Updated at 12:35 p.m. ET
Hurricane Lane has been downgraded to a Category 4 storm as it moves closer to Hawaii, the National Weather Service said Wednesday.
The NWS says a hurricane warning is in effect for Maui and Hawaii, which is also known as the Big Island, while the islands of Kauai and Oahu, where Honolulu is located, are under a hurricane watch.
"The center of Lane will track dangerously close to the Hawaiian Islands from Thursday through Saturday," the weather service said. "Regardless of the exact track of the storm center, life-threatening impacts are likely over some areas as this strong hurricane makes its closest approach."
A hurricane warning is usually made about 36 hours before tropical-storm-force winds are expected to hit a location.
Residents "rushed to stores to stock up on bottled water, ramen, toilet paper and other supplies" as the storm neared, The Associated Press reports.
Lane's maximum sustained winds were about 155 mph, the National Weather Service said, which will slowly weaken over the next 48 hours. But the agency cautioned, "Lane is forecast to remain a dangerous hurricane as it draws closer to the Hawaiian Islands."
The service said hurricane conditions are expected within the warning area, in Hawaii County, on Thursday, while tropical storm conditions would affect the "watch" area starting Thursday.
Flash flooding and landslides are expected, with total rain accumulations of 10 to 15 inches forecast; certain areas in Hawaii may be deluged with more than 20 inches of rain. "Large and potentially damaging surf" will affect exposed shorelines facing the west, south and east, the NWS said.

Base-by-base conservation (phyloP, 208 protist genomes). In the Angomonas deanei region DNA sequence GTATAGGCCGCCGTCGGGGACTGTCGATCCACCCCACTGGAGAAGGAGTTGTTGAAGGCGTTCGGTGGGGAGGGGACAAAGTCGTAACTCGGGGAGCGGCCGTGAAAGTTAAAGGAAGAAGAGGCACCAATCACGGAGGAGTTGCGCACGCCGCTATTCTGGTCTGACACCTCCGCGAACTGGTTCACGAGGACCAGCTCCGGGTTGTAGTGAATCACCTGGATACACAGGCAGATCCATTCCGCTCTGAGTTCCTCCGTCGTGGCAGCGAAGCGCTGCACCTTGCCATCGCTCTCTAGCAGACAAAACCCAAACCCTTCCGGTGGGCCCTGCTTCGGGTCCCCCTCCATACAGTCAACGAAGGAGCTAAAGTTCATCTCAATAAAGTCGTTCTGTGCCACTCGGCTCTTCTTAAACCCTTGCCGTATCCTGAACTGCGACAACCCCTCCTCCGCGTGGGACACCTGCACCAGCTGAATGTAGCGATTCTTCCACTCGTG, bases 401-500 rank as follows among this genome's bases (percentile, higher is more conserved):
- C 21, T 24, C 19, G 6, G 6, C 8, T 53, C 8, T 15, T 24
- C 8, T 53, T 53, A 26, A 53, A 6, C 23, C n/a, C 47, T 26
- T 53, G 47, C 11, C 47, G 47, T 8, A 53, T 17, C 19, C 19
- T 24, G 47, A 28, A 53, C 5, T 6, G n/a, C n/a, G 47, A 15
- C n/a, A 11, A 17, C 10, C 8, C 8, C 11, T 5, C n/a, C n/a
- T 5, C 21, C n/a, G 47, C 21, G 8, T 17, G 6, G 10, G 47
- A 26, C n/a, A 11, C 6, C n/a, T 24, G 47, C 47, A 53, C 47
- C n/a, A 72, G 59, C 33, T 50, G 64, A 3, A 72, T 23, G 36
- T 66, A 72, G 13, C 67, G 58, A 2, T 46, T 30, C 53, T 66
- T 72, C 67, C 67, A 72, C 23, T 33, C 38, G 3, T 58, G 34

Hawaii Public Radio has a rundown of emergency phone numbers and guides for Hawaii residents preparing for the storm.
Hawaii County Mayor Harry Kim declared a state of emergency on the Big Island effective Tuesday morning.
Gov. David Ige signed an emergency proclamation Tuesday to "provide relief for disaster damages, losses and suffering" caused by the hurricane. It declares counties of "Hawai'i, Maui, Kalawao, Kaua'i and the City and County of Honolulu disaster areas for the purpose of implementing emergency management functions," his office said.
"Hurricane Lane is not a well-behaved hurricane," Ige said in a statement Tuesday. "I've not seen such dramatic changes in the forecast track as I've seen with this storm. I urge our residents and visitors to take this threat seriously and prepare for a significant impact."
State offices on Hawaii island and Maui will be closed Wednesday through Friday. The governor announced that nonessential state employees in the two counties will be put on administrative leave.
All public and charter schools in the two counties will be closed Wednesday until further notice, the Hawaii State Department of Education said.
Longtime Hawaii residents were reminded of the destruction caused by Hurricane Iniki in 1992, which according to Hawaii News Now, made landfall on Kauai island in September of that year as a Category 4 storm with 145 mph winds.
That storm killed six people and caused $1.8 billion in damage, including to food crops, and destroyed or damaged thousands of homes and buildings.
"A lot of people are comparing the similarities between Iniki and Lane," Kauai resident Mike Miranda told the AP. "I remember how very little rain fell. But I remember the wind being the strongest force of nature I've ever witnessed and probably the scariest sounds I've ever heard in my life."
An earlier version of this story said Hurricane Lane's maximum sustained winds were about 1655 mph. Its maximum sustained winds were actually about 155 mph.